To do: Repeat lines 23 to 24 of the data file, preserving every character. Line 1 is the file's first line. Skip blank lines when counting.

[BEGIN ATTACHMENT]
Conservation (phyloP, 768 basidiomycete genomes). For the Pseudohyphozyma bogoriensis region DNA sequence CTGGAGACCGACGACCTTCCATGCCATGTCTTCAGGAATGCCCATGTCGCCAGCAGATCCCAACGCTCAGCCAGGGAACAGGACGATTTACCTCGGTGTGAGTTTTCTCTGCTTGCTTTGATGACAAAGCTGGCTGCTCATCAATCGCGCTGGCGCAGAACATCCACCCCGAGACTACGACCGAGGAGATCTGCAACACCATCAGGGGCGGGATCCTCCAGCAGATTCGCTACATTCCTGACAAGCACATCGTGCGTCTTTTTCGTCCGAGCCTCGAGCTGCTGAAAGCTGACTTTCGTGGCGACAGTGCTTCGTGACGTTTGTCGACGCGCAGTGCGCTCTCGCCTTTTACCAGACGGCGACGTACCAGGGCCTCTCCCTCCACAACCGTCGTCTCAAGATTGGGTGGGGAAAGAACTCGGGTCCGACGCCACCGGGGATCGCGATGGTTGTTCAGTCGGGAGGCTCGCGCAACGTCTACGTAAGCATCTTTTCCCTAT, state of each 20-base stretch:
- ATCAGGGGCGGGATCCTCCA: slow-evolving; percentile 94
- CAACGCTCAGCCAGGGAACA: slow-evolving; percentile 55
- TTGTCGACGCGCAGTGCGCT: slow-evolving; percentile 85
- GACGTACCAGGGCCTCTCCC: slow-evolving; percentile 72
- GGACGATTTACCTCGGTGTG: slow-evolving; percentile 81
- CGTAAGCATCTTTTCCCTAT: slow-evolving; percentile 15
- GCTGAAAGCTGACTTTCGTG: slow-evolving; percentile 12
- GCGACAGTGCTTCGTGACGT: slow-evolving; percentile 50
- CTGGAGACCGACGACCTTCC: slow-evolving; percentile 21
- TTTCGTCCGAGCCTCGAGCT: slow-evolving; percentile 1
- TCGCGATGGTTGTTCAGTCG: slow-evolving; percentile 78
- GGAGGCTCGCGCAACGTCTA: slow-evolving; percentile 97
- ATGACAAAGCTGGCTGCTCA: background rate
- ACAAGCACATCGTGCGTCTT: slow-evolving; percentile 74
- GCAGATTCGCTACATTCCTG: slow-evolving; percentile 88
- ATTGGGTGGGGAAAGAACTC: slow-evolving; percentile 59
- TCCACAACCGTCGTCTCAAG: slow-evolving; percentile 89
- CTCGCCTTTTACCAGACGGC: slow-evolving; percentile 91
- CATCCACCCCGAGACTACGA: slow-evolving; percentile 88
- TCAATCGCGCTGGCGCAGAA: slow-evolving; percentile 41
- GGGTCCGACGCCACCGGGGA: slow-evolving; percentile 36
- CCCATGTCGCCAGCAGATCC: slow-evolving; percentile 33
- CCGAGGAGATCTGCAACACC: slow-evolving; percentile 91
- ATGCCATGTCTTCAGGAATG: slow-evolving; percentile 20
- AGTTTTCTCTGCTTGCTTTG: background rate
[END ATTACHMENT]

- CCCATGTCGCCAGCAGATCC: slow-evolving; percentile 33
- CCGAGGAGATCTGCAACACC: slow-evolving; percentile 91